Apple Announces Privacy Tools Well Ahead Of EU’s Adoption Of The GDPR In May; Will Allow Users A Consolidated Set Of Data Access Features
Facebook's irresponsibility over letting Cambridge Analytica blatantly collect and manipulate user information brings into light a lot of long-ignored questions. Prior to this breach, general conversational concern around the social networking giant's data collection was often dubbed as conspiracy mongering. However, in the aftermath, things now look to change. At the forefront is the European Union.
Its General Data Protection Regulation (GDPR) Act is all set to replace the 1995 Data Protection Directive. The GDPR is built to address today's data security concerns, as technology is far more pervasive than it was in the 90s. To that end, Apple's also unveiled new privacy tools before the regulation comes into effect two months from now, on the 25th of May. Take a look below for the details.
Apple Outlines Latest Privacy Tools Ahead Of GDPR Adoption Across The European Union; Will Now Grant Users The 'Right To Data Portability' As Defined Under The GDPR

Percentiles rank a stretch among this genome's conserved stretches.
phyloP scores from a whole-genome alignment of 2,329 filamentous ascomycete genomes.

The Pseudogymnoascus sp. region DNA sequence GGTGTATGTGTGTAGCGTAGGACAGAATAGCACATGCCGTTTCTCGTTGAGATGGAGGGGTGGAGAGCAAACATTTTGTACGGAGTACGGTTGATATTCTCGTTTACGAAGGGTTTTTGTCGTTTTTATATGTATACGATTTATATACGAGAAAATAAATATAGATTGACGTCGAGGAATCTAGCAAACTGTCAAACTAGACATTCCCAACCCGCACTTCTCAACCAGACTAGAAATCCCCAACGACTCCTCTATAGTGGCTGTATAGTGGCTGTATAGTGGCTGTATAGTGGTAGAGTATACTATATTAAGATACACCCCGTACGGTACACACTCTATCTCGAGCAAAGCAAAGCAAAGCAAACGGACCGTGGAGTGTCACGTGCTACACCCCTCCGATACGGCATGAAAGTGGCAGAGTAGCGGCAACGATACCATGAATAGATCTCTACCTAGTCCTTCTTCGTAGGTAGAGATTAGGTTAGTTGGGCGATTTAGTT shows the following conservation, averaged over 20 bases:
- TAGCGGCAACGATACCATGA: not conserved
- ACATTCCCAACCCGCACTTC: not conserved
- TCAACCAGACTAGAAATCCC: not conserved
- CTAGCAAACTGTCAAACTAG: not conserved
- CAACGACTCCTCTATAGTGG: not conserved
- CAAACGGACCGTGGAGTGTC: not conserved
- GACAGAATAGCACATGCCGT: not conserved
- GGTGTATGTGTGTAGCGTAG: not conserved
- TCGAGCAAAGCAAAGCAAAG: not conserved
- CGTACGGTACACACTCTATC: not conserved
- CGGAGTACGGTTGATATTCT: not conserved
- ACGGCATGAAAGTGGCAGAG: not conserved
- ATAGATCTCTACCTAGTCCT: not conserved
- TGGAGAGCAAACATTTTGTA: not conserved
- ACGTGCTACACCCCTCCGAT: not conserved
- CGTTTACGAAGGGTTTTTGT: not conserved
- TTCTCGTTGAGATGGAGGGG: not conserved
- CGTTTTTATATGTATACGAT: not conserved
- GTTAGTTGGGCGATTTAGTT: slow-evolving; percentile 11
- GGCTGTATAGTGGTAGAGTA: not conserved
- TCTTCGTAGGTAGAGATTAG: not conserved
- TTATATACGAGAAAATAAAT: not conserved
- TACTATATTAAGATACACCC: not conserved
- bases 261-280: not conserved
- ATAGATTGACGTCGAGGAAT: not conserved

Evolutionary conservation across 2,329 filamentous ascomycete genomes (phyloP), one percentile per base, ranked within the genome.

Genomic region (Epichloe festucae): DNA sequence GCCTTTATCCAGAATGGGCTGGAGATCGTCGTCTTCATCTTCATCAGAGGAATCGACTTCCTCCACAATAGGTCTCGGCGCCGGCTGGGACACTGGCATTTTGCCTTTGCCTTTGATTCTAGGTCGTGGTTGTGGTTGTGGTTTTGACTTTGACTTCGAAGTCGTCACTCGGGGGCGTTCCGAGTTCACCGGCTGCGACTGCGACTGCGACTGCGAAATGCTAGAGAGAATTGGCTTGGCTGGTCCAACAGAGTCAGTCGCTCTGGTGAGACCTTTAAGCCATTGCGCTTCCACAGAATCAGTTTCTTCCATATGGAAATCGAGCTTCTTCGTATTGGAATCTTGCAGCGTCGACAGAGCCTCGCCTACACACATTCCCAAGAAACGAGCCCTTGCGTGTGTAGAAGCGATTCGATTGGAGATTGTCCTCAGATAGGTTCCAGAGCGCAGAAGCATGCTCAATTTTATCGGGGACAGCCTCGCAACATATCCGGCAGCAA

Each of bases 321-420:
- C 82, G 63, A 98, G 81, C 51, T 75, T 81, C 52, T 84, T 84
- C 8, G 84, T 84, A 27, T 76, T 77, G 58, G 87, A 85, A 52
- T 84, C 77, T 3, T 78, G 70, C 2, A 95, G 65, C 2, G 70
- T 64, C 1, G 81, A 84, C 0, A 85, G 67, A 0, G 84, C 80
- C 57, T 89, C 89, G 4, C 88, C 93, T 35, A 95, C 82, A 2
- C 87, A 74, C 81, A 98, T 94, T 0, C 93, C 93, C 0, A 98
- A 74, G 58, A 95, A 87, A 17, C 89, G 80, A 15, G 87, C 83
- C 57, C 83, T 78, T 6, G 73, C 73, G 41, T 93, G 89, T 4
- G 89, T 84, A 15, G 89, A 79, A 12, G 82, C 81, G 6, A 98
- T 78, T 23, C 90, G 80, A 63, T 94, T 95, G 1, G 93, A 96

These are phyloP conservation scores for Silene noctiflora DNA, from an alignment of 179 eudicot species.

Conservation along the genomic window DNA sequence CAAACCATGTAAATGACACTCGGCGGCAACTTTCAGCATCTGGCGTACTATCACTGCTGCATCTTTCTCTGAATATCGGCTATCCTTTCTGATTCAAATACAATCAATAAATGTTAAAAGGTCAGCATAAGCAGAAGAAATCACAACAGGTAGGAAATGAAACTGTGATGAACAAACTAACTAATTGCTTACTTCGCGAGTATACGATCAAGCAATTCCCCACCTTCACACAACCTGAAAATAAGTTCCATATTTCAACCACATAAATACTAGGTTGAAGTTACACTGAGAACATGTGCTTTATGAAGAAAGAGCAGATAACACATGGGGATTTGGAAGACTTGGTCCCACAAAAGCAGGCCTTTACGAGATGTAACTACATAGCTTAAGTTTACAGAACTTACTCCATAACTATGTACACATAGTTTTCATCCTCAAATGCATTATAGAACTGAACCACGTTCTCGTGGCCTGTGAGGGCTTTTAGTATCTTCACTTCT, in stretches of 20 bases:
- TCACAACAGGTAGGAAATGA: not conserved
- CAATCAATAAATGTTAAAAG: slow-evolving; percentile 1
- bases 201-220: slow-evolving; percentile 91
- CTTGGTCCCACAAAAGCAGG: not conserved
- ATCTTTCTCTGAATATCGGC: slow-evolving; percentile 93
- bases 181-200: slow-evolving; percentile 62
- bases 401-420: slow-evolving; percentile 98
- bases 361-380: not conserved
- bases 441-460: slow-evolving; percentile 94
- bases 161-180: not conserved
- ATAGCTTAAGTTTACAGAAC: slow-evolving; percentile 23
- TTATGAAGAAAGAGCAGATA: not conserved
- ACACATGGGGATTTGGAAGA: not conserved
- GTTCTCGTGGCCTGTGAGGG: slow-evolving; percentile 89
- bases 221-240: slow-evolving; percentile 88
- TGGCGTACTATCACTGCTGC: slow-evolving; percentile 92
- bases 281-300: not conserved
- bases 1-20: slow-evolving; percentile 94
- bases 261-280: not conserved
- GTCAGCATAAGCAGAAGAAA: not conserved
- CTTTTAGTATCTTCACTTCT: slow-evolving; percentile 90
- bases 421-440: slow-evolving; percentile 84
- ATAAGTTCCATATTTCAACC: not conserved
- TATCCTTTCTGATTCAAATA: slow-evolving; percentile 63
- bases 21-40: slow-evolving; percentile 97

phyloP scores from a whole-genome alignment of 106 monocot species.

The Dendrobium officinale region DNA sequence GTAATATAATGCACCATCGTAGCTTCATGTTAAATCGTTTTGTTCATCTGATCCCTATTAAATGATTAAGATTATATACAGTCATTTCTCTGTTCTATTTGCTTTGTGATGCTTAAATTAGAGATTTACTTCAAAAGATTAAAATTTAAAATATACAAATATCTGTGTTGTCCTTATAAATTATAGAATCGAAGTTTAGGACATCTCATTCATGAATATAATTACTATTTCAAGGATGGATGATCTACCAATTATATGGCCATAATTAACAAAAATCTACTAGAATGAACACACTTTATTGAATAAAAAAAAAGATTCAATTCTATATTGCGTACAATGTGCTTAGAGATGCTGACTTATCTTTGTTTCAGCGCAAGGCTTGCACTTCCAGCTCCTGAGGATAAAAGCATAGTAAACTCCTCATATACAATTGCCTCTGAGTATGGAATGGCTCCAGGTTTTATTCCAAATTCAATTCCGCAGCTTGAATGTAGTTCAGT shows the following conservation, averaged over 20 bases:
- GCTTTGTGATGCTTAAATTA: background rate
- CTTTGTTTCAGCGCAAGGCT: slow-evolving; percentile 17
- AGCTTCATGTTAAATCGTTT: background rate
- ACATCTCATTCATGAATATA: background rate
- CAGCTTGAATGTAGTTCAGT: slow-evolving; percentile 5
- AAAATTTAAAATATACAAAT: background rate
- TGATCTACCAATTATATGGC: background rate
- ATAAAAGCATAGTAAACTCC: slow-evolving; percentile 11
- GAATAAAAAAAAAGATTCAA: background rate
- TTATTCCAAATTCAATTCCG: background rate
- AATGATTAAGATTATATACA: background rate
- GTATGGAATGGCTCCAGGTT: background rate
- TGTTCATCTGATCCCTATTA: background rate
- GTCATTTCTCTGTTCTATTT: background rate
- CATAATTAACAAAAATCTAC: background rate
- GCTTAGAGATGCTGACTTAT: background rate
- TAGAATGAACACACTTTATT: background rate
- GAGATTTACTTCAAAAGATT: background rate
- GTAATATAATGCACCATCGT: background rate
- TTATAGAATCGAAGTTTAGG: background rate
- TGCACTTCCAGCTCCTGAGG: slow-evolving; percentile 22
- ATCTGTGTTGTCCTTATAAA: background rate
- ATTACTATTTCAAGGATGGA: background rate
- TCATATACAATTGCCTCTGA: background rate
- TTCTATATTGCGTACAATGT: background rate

Before we get into the details, it's important to understand that the tools Apple is providing are already available to its users - except for account deactivation. The latest move aims to consolidate them under one category and improve users' ability to monitor and access data collection by Apple for the purposes of storage and methodology.
Apple will introduce the tools on the Apple ID login page, allowing users to deactivate/delete accounts, request a copy of all their data held by Apple or ask Cupertino to make corrections. Right now, it's possible to carry out all of these save deactivation via filling out online forms or calling AppleCare.
This consolidation will cater to the GDPR's more stringent data regulations. The act deals more severely with any violations. Depending on the violation, companies can be fined either €10 or €20 million if it's greater than either 2% or 4% of their revenues. It also gives regulating bodies the authority to conduct periodic data audits or issue written warnings for the first cases of noncompliance.
These measures from Apple follow CEO Tim Cook's latest take on Facebook's Cambridge Analytica scandal. According to Mr. Cook, while it will benefit Apple to monetize user data, the company is taking the moral high ground. While this sounds noble, we don't expect the monetization restraint to continue in the future. After all, Apple itself is eager to replace revenue lost from decreasing iPhone sales. Thoughts? Let us know what you think in the comments section below and stay tuned. We'll keep you updated on the latest.